Comics are, as I've said many times, quite resilient as a business; sales absolutely exploded after World War II was over, with the number of new releases ballooning. It took TV and the juvenile delinquency scare to bring it back down to Earth... yet it would rebound from that — twice. This time, it will be far from the only industry looking for ways to bounce back.

Be sure to follow Comichron on Twitter and Facebook, and check out our Youtube channel. You can also support us on Patreon!

Monday, March 16, 2020

February 2020 comics sales estimates online: Wolverine #1 above 190k copies

by John Jackson Miller

Our February 2020 comics sales estimates are now online. Wolverine #1 was the bestseller with more than 190,000 copies moved in North America in a month in which sales significantly exceeded those from the same month in the previous year. With the effects of Coronavirus yet to play out on the continent's commercial scene, the Direct Market at least began 2020 on the positive side, up 1.35% overall.

Batman #88 and #89 moved into fourth and fifth places respectively once the cardstock variants were included. We've set up our 2020 so far page to reflect merged totals on all such issues.

Be sure to follow Comichron on Twitter and Facebook, and check out our Youtube channel. You can also support us on Patreon!

Friday, March 13, 2020

Comics market strong prior to COVID-19 impact, with February sales up 7%; Wolverine #1 dominates

by John Jackson Miller

Over the last 80+ years, the comics industry has been subject to a variety of shocks that were external in nature. The ones that had the greatest lasting effects were the ones that struck directly at how publishers did business: the juvenile delinquency panic of the 1950s winnowed out their numbers, while the inflation crises of the 1970s made the newsstand untenable as a delivery system.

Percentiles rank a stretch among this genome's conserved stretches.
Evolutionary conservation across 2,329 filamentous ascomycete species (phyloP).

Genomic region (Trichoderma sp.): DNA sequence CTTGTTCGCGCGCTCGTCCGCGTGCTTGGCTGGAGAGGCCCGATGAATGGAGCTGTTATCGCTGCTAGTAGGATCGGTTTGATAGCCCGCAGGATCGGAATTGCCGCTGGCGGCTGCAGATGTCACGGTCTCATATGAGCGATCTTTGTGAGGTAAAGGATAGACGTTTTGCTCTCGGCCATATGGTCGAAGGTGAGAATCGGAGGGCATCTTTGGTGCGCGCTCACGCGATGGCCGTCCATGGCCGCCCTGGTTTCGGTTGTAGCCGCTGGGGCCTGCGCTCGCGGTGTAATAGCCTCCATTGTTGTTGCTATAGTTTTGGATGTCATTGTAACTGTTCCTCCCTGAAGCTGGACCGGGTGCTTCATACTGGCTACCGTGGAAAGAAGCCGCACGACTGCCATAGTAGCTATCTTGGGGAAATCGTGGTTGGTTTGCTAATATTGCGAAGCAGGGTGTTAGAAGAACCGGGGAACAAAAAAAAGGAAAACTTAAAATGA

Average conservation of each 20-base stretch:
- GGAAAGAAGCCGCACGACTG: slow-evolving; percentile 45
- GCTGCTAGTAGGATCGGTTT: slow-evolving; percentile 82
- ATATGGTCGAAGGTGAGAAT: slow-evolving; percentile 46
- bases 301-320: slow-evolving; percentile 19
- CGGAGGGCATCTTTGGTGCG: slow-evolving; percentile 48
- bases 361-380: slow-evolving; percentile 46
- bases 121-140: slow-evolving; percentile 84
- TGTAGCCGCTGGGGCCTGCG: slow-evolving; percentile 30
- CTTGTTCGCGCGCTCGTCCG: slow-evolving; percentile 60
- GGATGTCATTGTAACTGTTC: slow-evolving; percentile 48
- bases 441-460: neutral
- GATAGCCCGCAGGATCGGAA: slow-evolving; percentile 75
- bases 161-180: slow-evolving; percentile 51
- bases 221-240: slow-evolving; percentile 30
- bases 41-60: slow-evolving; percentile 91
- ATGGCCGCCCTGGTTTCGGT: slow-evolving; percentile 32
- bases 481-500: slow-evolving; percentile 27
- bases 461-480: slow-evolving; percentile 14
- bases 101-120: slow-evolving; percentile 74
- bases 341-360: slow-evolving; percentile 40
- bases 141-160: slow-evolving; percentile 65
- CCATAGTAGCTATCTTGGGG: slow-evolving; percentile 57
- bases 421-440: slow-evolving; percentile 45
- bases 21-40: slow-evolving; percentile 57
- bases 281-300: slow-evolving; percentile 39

Meanwhile, some external shocks that related more generally to the U.S. economy have had less impact. The comics industry didn't slow down until well after 2008 financial crisis was past, for example, and the 1990-91 recession ended up being no impediment to the record early 1990s comics market at all. The month of 9/11 was, in fact, a turning point in the industry's fortunes, as the comic book that kickstarted the post-1990s recovery, Wolverine: The Origin #1, had already hit shelves on Sept. 5, 2001.

Historians always want to look at the "before" and "after" situation in the market to see how things were doing just before the shock took place. When it comes to the COVID-19 or Coronavirus pandemic, we can say that the "before" situation in comics looked excellent in the book channel, and relatively strong (as winters go) in the Direct Market, according to data just released by Diamond Comic Distributors. Retailers bought $37.27 million in comic books, graphic novels, and magazines from Diamond in February 2020, an increase of $2.4 million or 7% over the same month the year before. Every subcategory was positive. Look for our estimated sales charts here next week.